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Jean-Luc Godard

Jean-Luc Godard

Born in 1930 in Paris, the son of a doctor and a banker's daughter, he had his elementary and high school education in Nyon, Switzerland, and in Paris, then enrolled at the Sorbonne, ostensibly to study ethnology. During his university days he developed a passionate devotion to the cinema, spending endless hours at Left Bank cinema clubs and at the Cinémathèque, where in 1950 he met André Bazin, François Truffaut, Jacques Rivette, Eric Rohmer, and Claude Chabrol, with whom he would later form the nucleus of the French New Wave. Godard began contributing articles and film criticism for La gazette du cinéma, then Cahiers du cinéma, initially using the pseudonym Hans Lucas, the Teutonic form of Jean-Luc. Also in 1950 Godard helped finance, and appeared in, an experimental film by Rivette, Quadrille, in which four people are seen around a table staring at each other without saying a word.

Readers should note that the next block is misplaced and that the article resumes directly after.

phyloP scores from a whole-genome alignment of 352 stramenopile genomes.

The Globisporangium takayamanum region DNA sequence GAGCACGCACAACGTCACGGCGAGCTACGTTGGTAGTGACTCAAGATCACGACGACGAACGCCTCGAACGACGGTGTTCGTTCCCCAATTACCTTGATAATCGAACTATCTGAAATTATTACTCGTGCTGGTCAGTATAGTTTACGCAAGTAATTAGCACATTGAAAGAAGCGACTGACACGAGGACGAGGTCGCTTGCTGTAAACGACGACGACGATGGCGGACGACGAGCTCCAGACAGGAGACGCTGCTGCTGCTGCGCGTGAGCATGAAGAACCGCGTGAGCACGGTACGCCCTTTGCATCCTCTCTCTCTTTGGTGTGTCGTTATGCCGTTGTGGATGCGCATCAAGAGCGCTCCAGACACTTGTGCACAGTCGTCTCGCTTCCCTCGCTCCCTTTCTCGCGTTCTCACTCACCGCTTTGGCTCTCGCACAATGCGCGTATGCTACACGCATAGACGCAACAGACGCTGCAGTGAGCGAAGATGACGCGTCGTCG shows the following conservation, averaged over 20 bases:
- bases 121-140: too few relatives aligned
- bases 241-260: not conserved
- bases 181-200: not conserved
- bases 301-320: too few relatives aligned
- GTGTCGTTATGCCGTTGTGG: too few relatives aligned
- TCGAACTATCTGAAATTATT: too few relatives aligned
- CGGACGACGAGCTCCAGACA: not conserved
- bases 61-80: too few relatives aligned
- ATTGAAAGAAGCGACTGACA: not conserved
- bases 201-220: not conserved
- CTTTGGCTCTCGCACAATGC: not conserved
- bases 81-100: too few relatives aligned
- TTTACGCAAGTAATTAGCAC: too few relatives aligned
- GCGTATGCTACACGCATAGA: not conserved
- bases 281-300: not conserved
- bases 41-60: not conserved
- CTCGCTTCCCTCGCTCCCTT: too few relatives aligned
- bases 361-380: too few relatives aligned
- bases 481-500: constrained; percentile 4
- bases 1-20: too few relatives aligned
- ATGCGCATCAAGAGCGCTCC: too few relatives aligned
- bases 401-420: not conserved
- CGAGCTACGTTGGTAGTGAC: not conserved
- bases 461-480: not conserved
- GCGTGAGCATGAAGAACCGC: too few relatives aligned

Note: This profile was written in or before 2003.

Jean-Luc Godard Facts

OccupationDirector
BirthdayDecember 3, 1930 (86)
SignSagittarius
BirthplaceParis, France

Selected Filmography

Alphaville
Contempt
Pierrot Le Fou
Breathless
Aria
Hail Mary
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